Apple allows Motorola Mobility to win procedural German injunction over iPhone [u]Apple has opted to allow Motorola Mobility to win a default judgment in a German patent case, but the injunction will apparently have no immediate effect on the company because it sells its devices in the country through a separate local organization [updated with Apple statement].
Update: Apple has responded with the following statement: "This is a procedural issue that has nothing to do with the merits of the case. This does not affect our ability to sell products or do business in Germany at this time." The Verge reports that Motorola had filed two separate suits against Apple Inc. and Apple Germany. The iPhone maker apparently let the Apple Inc. complaint slide because it doesn't sell any products under that organization.
According to a report by FOSS Patents blogger Florian Mueller, having failed to meet a deadline for answering a complaint, Apple has accepted a default judgement it can now appeal.
Had Apple not accepted the default judgement, any evidence it presented late would not be admissible. As it stands, Apple can now present its evidence in an appeal. However, the default judgement finds Apple infringing two patents and grants Motorola Mobility an injunction against sales of infringing products.
"it's really strange that Apple plays this kind of game instead of presenting its arguments and evidence on a timely basis," Mueller wrote. "I'd really like to know why they didn't do that instead of letting Motorola Mobility win an injunction."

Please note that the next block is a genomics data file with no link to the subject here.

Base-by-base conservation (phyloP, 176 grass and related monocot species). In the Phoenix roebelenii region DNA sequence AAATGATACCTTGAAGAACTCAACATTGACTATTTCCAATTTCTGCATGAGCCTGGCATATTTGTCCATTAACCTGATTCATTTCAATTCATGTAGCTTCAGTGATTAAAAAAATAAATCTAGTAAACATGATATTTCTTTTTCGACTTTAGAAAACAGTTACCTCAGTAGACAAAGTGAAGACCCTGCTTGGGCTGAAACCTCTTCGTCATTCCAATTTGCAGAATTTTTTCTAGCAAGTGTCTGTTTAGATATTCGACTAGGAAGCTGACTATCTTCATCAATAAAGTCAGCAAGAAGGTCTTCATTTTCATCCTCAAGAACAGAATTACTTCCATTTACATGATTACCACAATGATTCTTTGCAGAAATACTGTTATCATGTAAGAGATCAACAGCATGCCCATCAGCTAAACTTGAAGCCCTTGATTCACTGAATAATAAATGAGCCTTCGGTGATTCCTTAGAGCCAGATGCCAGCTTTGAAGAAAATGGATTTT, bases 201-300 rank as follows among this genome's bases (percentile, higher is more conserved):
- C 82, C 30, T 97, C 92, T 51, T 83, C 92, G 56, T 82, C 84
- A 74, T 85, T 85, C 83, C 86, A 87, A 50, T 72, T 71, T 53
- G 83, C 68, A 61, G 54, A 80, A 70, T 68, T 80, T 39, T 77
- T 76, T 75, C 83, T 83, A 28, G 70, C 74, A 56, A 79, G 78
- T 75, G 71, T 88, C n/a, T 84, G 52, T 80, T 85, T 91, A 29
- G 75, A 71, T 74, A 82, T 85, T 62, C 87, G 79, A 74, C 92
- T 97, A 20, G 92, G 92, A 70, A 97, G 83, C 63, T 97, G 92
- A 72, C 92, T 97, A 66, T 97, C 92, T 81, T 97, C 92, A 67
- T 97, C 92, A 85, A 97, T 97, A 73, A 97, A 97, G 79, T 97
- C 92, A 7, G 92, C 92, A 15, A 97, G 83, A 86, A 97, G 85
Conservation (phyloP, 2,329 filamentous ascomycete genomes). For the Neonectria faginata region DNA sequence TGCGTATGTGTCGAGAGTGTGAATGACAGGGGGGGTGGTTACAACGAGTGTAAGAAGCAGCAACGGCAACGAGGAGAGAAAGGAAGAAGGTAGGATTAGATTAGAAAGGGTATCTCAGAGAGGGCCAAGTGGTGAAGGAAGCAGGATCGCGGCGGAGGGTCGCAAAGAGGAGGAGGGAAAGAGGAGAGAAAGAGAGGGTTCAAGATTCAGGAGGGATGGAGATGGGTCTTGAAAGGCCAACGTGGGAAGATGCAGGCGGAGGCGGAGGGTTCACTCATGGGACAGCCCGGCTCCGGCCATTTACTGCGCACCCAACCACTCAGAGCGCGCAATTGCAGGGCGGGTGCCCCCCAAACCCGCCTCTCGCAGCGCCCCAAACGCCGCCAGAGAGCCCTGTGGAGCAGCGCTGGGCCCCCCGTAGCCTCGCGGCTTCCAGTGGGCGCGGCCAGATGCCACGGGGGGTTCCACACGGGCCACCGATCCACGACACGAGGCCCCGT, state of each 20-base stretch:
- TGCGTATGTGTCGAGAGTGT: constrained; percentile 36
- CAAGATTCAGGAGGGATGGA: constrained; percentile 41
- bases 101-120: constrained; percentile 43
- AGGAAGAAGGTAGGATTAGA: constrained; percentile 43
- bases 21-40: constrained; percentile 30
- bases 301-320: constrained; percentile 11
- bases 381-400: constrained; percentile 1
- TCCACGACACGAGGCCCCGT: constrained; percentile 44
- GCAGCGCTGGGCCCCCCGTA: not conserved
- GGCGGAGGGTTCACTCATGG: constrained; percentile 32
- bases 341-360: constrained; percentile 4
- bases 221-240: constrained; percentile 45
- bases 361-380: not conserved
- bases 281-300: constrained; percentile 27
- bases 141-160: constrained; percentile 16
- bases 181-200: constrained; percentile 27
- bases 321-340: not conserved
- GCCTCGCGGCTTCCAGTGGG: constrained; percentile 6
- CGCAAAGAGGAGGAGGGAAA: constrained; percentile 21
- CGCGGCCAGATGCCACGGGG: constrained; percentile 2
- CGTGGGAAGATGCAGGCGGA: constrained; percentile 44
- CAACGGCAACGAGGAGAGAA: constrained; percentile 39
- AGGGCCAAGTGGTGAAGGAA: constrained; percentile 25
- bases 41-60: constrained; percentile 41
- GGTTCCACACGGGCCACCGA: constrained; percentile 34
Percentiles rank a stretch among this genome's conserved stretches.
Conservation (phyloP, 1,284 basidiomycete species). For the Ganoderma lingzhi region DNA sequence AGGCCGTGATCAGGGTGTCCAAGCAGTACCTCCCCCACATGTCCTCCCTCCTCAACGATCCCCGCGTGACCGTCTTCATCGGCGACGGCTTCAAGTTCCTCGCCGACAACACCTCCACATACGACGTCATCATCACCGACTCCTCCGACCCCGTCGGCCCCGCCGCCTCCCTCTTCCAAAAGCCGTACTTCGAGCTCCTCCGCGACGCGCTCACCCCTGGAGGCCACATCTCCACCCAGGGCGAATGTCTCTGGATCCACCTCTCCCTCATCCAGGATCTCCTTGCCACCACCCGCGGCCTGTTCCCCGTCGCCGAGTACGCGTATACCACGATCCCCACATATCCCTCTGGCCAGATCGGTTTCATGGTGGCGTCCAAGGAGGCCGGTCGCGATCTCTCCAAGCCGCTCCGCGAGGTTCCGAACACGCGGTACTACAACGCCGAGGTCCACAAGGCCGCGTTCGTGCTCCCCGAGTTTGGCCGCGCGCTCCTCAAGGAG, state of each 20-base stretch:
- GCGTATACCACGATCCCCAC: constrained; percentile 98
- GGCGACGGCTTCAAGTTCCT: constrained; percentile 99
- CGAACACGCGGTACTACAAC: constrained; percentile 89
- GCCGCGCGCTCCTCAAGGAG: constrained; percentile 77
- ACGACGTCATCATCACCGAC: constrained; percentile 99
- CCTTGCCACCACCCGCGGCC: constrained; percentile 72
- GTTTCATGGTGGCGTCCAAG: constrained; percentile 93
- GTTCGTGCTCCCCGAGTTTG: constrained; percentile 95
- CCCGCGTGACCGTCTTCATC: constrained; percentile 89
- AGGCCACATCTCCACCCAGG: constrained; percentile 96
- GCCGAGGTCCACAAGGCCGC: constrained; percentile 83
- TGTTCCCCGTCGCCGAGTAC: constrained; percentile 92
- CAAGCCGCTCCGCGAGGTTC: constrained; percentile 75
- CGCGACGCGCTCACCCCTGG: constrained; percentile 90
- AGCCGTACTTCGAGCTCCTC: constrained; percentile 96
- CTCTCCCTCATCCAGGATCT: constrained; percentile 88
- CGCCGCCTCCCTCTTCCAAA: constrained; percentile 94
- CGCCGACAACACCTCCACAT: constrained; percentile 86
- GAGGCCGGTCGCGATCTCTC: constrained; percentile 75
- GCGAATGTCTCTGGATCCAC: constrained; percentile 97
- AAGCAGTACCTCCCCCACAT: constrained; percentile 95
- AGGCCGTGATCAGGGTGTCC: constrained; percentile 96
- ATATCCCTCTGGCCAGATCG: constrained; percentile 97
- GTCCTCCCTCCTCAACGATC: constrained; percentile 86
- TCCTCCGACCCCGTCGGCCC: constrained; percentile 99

According to Mueller, the two European patents are equivalent to two US patents Motorola is arguing against Apple here in the US, and at least one of the two is a FRAND licensed patent declared essential to implementing GSM/3G technologies.
Apple has argued that by using standards-related patents to "harm or eliminate competition," Motorola and Samsung are seeking to gain an illegal monopoly.
Apple's own patents relate to designs or technical inventions that competitors can simply engineer around. In contrast, FRAND licensed patents are essential to making products that work on mobile networks or with industry standards such as WiFi, making them impossible to work around.
For this reason, governments grant anti-trust exceptions to companies that contribute their patents to such open industry standards, with the understanding that those companies won't use their intellectual property to kill competition and harm consumers.
It's not clear whether Motorola would try to enforce an injunction against Apple's mobile products in Germany, given the potential consequences of using FRAND patents as weapons, particularly in Europe where both Intel and Microsoft were fined over $1.3 billion each by the European Commission for anticompetitive behavior.
The EC is already conducting an investigation of Samsung's behavior in using the courts to pursue FRAND licensed patent cases against Apple.
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